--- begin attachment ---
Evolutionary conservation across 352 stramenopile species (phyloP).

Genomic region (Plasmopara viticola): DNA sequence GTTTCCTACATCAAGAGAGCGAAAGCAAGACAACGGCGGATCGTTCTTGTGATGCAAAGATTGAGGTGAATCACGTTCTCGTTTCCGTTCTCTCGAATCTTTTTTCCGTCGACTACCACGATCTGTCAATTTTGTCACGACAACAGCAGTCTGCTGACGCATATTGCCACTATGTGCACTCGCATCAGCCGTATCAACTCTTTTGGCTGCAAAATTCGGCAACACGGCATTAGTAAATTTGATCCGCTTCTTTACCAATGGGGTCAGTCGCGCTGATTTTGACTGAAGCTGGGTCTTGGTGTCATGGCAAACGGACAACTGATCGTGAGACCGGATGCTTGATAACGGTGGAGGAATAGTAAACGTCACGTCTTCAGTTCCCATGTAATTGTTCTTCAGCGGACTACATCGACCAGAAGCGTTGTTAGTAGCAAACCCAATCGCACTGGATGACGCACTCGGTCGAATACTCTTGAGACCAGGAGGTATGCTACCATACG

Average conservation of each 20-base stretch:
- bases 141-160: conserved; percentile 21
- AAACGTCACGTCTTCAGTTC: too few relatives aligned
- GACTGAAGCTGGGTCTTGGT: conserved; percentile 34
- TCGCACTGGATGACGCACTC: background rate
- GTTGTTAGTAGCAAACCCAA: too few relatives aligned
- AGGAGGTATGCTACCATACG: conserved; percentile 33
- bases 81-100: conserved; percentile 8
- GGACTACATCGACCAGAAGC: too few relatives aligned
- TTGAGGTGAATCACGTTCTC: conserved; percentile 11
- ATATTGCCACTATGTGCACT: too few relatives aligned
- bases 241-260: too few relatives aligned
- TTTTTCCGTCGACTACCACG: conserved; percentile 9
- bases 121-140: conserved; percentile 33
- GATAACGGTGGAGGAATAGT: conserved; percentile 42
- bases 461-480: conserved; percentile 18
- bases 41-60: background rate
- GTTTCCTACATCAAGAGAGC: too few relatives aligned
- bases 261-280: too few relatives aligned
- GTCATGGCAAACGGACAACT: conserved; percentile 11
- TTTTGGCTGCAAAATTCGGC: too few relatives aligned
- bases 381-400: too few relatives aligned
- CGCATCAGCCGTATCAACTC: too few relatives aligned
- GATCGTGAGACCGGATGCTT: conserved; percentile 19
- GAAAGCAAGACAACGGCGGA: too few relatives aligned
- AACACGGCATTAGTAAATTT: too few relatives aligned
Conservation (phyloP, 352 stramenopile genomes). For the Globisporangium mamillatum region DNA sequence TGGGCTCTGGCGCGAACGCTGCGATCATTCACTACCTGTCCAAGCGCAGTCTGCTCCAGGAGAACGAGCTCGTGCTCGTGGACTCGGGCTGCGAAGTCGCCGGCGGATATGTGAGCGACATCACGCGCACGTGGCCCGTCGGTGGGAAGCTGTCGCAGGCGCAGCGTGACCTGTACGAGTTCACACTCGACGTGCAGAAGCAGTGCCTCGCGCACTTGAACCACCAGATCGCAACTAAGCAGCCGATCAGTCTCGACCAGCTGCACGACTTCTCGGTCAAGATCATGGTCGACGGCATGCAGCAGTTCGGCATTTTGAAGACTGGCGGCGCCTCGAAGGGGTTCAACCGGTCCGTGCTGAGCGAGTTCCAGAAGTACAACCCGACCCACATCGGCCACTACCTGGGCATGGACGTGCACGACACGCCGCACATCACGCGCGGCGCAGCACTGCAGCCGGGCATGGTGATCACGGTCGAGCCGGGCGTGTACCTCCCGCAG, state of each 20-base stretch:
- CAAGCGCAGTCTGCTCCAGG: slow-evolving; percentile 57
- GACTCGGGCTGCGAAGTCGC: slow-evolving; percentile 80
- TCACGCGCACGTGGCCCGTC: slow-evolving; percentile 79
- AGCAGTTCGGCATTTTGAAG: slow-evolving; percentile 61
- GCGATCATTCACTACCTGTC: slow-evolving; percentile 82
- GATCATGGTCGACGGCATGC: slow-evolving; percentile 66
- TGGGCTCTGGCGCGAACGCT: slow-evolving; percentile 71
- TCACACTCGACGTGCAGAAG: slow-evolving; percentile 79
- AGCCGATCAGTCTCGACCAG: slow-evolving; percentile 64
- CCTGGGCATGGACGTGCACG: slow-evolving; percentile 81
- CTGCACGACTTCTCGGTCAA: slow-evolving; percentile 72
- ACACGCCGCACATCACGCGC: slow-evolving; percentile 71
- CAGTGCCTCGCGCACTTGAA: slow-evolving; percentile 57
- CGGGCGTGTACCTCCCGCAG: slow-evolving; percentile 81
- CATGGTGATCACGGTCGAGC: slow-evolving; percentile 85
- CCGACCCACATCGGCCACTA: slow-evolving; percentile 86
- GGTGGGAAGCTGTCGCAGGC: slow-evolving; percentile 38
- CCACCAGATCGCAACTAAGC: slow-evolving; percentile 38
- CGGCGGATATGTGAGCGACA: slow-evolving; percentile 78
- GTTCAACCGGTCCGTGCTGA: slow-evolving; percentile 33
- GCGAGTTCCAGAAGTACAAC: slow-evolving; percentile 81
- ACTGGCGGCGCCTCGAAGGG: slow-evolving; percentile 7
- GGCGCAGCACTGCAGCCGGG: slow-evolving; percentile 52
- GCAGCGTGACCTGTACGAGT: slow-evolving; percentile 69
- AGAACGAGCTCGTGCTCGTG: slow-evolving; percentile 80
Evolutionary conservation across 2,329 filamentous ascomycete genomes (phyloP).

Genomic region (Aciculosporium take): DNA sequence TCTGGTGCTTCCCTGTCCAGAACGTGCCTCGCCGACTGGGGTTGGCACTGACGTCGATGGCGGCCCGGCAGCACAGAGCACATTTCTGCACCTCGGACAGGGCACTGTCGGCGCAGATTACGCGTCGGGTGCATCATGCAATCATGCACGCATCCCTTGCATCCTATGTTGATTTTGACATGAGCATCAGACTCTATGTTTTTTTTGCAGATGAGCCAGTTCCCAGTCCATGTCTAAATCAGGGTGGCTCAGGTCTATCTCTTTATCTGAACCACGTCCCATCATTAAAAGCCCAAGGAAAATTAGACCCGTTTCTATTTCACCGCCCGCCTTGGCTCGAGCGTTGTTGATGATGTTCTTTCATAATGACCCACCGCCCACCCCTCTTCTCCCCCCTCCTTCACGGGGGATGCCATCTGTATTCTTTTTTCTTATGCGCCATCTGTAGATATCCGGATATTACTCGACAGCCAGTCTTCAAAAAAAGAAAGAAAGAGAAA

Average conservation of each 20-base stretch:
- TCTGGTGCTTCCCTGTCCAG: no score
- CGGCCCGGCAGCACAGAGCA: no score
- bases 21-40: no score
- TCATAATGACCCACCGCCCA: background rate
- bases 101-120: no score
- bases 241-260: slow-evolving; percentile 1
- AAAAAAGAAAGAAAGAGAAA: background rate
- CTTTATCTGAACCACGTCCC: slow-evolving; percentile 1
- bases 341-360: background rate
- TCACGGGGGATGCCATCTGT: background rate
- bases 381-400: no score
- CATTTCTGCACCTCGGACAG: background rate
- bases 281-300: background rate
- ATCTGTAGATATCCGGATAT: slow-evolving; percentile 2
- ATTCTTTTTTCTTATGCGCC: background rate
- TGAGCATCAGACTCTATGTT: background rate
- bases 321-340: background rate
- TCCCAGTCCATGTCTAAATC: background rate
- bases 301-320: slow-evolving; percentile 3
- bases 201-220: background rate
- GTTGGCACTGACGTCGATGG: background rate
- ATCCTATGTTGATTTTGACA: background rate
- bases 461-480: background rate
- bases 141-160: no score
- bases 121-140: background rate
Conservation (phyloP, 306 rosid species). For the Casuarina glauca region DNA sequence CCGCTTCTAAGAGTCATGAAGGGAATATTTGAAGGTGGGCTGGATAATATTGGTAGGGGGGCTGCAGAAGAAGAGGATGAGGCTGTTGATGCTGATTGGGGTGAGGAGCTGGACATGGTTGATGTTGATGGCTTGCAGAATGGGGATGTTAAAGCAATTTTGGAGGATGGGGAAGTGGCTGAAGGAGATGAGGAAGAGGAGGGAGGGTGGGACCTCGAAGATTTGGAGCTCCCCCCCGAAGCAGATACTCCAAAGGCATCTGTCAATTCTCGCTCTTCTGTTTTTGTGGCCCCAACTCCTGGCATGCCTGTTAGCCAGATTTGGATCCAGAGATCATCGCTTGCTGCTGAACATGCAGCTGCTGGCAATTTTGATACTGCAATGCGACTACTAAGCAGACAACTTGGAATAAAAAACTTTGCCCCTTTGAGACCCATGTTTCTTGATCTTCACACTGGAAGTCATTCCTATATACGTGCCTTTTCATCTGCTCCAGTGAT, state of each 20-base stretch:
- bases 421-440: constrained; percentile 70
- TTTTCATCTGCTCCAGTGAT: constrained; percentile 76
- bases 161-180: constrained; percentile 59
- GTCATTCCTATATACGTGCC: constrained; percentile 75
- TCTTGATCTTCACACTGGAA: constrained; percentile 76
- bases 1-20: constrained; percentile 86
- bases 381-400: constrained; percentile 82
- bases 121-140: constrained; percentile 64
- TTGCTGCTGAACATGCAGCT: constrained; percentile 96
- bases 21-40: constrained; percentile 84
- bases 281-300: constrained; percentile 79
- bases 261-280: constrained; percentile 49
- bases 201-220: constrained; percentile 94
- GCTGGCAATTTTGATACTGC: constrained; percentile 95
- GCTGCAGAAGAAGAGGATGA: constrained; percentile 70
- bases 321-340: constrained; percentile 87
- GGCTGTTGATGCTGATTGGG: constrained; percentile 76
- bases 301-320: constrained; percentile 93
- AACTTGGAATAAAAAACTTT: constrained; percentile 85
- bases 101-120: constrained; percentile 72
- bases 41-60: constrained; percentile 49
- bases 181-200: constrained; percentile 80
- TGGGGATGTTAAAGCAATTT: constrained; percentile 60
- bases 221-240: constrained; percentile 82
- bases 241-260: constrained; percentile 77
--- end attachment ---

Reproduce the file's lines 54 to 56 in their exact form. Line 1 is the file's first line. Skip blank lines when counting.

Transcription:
- AGAACGAGCTCGTGCTCGTG: slow-evolving; percentile 80
Evolutionary conservation across 2,329 filamentous ascomycete genomes (phyloP).

Genomic region (Aciculosporium take): DNA sequence TCTGGTGCTTCCCTGTCCAGAACGTGCCTCGCCGACTGGGGTTGGCACTGACGTCGATGGCGGCCCGGCAGCACAGAGCACATTTCTGCACCTCGGACAGGGCACTGTCGGCGCAGATTACGCGTCGGGTGCATCATGCAATCATGCACGCATCCCTTGCATCCTATGTTGATTTTGACATGAGCATCAGACTCTATGTTTTTTTTGCAGATGAGCCAGTTCCCAGTCCATGTCTAAATCAGGGTGGCTCAGGTCTATCTCTTTATCTGAACCACGTCCCATCATTAAAAGCCCAAGGAAAATTAGACCCGTTTCTATTTCACCGCCCGCCTTGGCTCGAGCGTTGTTGATGATGTTCTTTCATAATGACCCACCGCCCACCCCTCTTCTCCCCCCTCCTTCACGGGGGATGCCATCTGTATTCTTTTTTCTTATGCGCCATCTGTAGATATCCGGATATTACTCGACAGCCAGTCTTCAAAAAAAGAAAGAAAGAGAAA